Theatre in Review: The Mad Ones (Prospect Theater Company/59E59)
Sam, the young heroine of The Mad Ones, is supposed to be driving herself to college, where she is to begin her freshman year; instead, she is sitting in the driver's seat, unable to put the key into the ignition. At times, during its first half, The Mad Ones seems to be similarly unable to get going, as it circles around Sam's dilemma without giving away too much information too soon. In this case, however, patience is rewarded: As this original, imaginative piece slips into first gear, Kait Kerrigan and Brian Lowdermilk, the authors and composers, lay bare Sam's dilemma with considerable tenderness and wit.
Indeed, the whole of The Mad Ones unfolds in Sam's memory in the split second when she hesitates over starting the car (and, by extension, a new life). Sam was her class valedictorian, bound for college glory, thanks to her considerable smarts and a mother, herself an academic, who drives her to succeed. Beverly, the mother, is one of three semi-opposing influences. Sam has a boyfriend, Adam, whose only ambition is to take over his father's tire store; while Sam is close to Adam, she is even closer to Kelly, the very model of a high school hellion, the kind of straight-C student who has no use for rules, who likes to cut classes, get in the car, and just drive -- and damn the destination. "She was the sun -- no, a supernova," Sam says. "And I was in orbit around her."
With three such attachments, it's little wonder that Sam is confused about her future. Beverly will accept nothing less than an Ivy League college for her daughter, especially if its name is Harvard. Kelly wants them both to go to the state school and continue to party on. Always in the background is Adam, ever attentive and ever aware that he isn't quite good enough for Sam. Adam may even understand that Kelly is the real love of Sam's life, if only because Sam -- who is tired of living up to expectations and whose favorite book is On the Road -- has romanticized her friend into a kind of Jack Kerouac character: "You don't have to conform to some metric of success. You have a car. You have gumption and, and, and drive, and -- I don't know -- Kelly Manning doesn't just do what everyone else does. She doesn't follow the same rules. She's otherworldly. She's one of the mad ones."
The first half of The Mad Ones is both intriguing and a little bit frustrating. It lays out its central situation repeatedly without really telling us enough about its characters. This is partly because the authors don't want to reveal too much about an accident that proves decisive in dictating everyone's fates, and which won't be revealed here. But it is also true that we don't learn very much about Kelly, except as seen through Sam's eyes. As a result, the situation feels a bit belabored -- how much drama can one wring from one young lady's college decision?
But the second half suddenly, sharply comes to life as Beverly, in a blistering number titled "Miles to Go," informs Sam that her Kerouac fantasies are neither original nor relevant in a world where the odds are still stacked against women: "The game has been rigged/But I learned to play/And I'm not the enemy/I paved the way/I stood in my own mother's kitchen/The door slammed behind me/I blink and I'm you again." This is followed by the plaintive "Say the Word," in which Sam urges Adam to ask her to stay home; "Moving On," a what-might-have-been number that depicts an alternate future for everyone had the accident not happened; and "Drive," in which Sam faces the truth and accepts the pain of it. All of the songs benefit from Lowdermilk's orchestrations -- for piano, guitar, harp, and violin -- which have the clarity and purity of spring water.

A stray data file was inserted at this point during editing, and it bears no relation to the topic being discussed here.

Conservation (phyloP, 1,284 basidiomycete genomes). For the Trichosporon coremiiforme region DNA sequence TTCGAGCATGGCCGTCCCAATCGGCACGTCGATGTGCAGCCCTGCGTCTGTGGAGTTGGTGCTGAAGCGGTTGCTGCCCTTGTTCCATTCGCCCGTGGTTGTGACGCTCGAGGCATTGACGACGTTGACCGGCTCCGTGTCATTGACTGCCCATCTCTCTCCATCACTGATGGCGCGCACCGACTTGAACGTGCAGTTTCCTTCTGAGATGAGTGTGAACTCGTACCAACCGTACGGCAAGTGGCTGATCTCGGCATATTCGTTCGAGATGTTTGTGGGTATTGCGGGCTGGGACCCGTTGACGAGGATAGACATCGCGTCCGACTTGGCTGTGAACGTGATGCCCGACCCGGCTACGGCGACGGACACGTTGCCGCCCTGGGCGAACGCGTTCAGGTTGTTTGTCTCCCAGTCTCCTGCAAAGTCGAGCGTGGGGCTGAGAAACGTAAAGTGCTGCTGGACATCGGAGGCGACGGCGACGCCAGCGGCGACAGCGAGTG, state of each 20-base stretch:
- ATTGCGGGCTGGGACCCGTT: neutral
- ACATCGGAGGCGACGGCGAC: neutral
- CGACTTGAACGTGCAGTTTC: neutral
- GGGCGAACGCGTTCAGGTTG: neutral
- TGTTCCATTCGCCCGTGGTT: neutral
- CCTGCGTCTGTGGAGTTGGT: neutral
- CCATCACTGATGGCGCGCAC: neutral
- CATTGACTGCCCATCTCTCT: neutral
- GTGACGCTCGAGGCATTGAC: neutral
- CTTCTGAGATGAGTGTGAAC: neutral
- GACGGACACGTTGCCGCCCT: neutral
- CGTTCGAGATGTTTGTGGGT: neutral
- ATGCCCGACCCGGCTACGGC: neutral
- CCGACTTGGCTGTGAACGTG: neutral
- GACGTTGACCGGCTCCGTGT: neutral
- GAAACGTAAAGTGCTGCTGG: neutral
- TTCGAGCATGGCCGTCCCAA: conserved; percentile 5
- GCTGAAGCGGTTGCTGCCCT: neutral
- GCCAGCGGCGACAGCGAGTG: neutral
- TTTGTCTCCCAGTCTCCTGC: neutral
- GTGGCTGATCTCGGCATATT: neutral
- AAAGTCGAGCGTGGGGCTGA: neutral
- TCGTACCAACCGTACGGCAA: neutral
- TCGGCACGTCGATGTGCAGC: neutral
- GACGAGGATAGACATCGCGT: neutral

The director, Stephen Brackett, handles this material with sensitivity, keeping the first half from seeming too precious and zeroing in on the conflicts that drive the action to its conclusion. (Alexandra Beller has staged the numbers with understated skill.) Krystina Alabado is thoroughly convincing as Sam, who is bright, timid, and looking for a stronger, more confident self; she is especially good at capturing the character's ambivalence, her state of emotional suspension. Even if the script stints on the details of Kelly's life, Emma Hunton makes her seem like a fully rounded character; she also gives the show a jolt of energy each time she appears. Leah Hocking is dryly amusing as Beverly ("On the Road is what happens when you glorify the patriarchy," she notes, brooking no argument) and she sings heroically. Stepping in at the last moment for Ben Fankhauser, who is on extended vocal rest, Jay Armstrong Johnson wraps Adam's flannel shirt around his shoulders, inhabiting the character as if he had weeks of rehearsal.
Brackett has also obtained some striking and original work from his design team. Adam Rigg's set features a piece of a house floating over the stage and banks of car lights built into the upstage steps. David Lander's lighting shifts quickly and boldly from understated white-light washes to heavily saturated colors in sidelight positions. (Some of the colors are a little garish.) Alex Hawthorn's sound design is exactly as transparent as this intimate musical requires. Jessica Pabst's costumes are shrewdly designed to fit each character; one look at Sam and Kelly and you instantly know they are on different life tracks.
The Mad Ones is a small piece, and it takes some time to get going, but, on its own terms, it has some exquisite moments. Does Sam really understand Kelly, or has she made her into the friend she needs at a fraught moment in her life? The answer is surprisingly complex. Prospect Theater Company is dedicated to finding and supporting new musical theatre talents -- like Kerrigan and Lowdermilk. In The Mad Ones, they have exactly the kind of showcase that should take them to the next level. -- David Barbour